In response to a query on Sudan, he said he had no jurisdiction in Southern Sudan and could offer no opinion on the situation there. The Court had issued an arrest warrant against President Omer al-Bashir on 10 criminal charges — five for crimes against humanity, two for war crimes and three for genocide. Two of the genocide charges related to rape, which, according to the judges, was an ongoing crime, and to serious “mental or bodily harm”, which they said had been seen in the form of fear in various refugee camps.
The Prosecutor said the investigation into President Bashir’s assets was part of his mandate. “Following the money is a way to understand who is responsible for crimes,” he clarified, adding that, in accordance with the Rome Statute, victims could request compensation, another reason that his mandate included a duty to investigate finances. Several sources had confirmed that President Bashir held accounts in foreign countries in amounts varying from $100 million and upwards, derived mainly from oil.
Mr. Moreno-Ocampo said he had requested States parties to the Rome Statute of the International Criminal Court, as well as non-parties, to cooperate in the investigation. “In the world today, you cannot be a criminal and a Head of State, so it’s a matter of time that President Bashir faces justice,” he added. “The Court is permanent. The Court can wait. The victims in Darfur cannot wait,” he said, adding that they should not be ignored.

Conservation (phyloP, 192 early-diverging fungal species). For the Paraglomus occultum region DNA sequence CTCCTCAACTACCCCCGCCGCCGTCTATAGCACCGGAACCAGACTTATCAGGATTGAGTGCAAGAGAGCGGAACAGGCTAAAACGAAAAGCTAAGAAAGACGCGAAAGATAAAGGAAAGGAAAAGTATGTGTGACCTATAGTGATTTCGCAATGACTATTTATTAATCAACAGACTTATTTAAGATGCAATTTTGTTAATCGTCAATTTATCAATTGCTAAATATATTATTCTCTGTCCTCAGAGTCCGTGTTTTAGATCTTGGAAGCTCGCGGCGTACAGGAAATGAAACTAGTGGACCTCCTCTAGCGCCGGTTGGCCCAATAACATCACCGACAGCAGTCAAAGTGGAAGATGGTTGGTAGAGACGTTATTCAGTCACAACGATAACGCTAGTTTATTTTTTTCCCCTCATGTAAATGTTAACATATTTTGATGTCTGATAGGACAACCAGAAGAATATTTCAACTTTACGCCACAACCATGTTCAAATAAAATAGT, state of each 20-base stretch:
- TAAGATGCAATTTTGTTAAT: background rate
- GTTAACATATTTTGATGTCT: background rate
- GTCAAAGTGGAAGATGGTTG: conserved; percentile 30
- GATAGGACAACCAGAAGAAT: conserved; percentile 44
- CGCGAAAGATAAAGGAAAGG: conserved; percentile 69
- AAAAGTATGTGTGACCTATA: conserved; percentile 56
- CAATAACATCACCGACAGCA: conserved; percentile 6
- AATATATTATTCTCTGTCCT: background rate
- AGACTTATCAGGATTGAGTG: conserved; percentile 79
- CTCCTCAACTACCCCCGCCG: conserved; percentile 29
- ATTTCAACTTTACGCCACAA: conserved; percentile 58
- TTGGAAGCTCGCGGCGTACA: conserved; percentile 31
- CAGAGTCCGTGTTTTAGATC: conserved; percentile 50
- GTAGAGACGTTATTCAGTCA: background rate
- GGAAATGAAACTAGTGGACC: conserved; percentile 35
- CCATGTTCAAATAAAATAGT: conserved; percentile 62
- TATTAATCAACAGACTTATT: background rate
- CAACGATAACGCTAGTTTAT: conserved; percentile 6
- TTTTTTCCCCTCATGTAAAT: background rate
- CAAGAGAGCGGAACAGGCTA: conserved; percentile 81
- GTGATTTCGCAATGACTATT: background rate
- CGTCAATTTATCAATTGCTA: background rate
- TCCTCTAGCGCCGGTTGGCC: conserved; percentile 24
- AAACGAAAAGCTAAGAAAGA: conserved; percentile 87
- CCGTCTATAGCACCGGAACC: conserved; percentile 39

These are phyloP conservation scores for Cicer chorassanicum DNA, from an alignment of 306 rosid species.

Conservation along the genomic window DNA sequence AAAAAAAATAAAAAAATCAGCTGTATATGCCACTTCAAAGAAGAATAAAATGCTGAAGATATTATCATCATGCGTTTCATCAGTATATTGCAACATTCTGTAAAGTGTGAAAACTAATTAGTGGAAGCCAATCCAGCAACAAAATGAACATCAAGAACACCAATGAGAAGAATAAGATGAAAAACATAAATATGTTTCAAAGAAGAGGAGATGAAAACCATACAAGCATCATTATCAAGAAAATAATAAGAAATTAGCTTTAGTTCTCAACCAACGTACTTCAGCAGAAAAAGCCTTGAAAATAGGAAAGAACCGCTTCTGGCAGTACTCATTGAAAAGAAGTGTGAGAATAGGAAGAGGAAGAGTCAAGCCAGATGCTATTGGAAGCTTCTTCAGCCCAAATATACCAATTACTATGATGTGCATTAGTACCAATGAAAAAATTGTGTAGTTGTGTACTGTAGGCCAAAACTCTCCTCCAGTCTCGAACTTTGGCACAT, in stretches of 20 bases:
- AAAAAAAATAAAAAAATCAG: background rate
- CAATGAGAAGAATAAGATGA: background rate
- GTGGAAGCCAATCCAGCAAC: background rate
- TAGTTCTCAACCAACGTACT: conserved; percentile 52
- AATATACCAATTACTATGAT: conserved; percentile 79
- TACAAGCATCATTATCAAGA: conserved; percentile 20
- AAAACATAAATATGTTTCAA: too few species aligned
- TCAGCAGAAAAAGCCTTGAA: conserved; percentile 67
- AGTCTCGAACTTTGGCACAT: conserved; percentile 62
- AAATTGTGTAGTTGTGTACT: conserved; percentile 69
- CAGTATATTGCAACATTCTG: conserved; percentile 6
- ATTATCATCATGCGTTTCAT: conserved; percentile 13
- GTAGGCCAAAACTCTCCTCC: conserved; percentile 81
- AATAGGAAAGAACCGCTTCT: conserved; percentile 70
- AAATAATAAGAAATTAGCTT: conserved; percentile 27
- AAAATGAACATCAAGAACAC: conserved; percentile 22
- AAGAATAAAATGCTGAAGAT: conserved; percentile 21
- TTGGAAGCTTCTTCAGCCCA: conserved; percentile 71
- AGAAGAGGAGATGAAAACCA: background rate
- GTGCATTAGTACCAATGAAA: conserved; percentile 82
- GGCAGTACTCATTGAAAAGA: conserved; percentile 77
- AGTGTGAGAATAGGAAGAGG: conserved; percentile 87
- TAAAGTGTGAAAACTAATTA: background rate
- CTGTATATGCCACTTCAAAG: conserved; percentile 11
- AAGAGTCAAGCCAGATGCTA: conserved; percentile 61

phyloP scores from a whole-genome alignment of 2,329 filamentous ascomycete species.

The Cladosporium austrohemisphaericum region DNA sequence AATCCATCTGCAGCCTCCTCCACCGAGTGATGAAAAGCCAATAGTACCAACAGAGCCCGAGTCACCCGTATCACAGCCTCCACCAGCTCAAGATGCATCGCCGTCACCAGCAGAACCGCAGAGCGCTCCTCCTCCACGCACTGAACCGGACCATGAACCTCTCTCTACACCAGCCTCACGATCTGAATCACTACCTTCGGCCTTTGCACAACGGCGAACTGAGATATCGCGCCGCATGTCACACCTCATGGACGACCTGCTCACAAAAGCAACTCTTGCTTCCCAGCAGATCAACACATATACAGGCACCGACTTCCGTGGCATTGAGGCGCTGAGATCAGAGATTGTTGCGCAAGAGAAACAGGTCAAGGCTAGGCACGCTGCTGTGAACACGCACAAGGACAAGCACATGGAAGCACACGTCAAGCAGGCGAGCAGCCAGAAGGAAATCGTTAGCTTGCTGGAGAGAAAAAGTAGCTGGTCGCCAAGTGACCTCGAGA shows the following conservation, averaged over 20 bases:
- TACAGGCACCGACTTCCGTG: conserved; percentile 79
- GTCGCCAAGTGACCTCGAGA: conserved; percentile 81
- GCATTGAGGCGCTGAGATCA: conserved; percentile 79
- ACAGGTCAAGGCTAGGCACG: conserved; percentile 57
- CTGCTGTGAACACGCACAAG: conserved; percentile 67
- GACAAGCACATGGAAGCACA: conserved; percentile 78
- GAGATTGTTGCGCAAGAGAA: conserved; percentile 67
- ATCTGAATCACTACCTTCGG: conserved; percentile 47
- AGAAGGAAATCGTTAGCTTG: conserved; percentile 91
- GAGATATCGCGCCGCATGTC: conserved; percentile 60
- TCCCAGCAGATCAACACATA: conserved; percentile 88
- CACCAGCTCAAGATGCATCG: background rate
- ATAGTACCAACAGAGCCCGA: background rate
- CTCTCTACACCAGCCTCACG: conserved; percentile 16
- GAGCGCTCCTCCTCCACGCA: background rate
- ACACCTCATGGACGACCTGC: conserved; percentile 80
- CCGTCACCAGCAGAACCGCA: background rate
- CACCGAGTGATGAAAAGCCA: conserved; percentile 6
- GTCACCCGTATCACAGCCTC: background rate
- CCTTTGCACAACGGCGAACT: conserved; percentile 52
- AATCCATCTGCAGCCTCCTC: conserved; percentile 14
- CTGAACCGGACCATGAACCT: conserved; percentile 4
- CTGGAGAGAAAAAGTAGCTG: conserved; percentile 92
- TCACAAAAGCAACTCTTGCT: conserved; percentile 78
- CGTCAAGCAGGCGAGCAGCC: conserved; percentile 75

Asked to comment on the decision to allow Ahmed Haroun to use United Nations helicopters in South Sudan, he said he had held conversations about that decision with United Nations officials. There was a standard that the Organization applied to determine whether it must restrict its relations with certain individuals and it was assessing whether that standard applied to the current situation, he said.
Pressed further, he said Mr. Haroun was a fugitive from the Court and should be arrested and put in jail. He had been charged with 15 counts of crimes against humanity. “I think it’s very dangerous to allow this person to have any role, and I said that very clearly, in the Security Council.”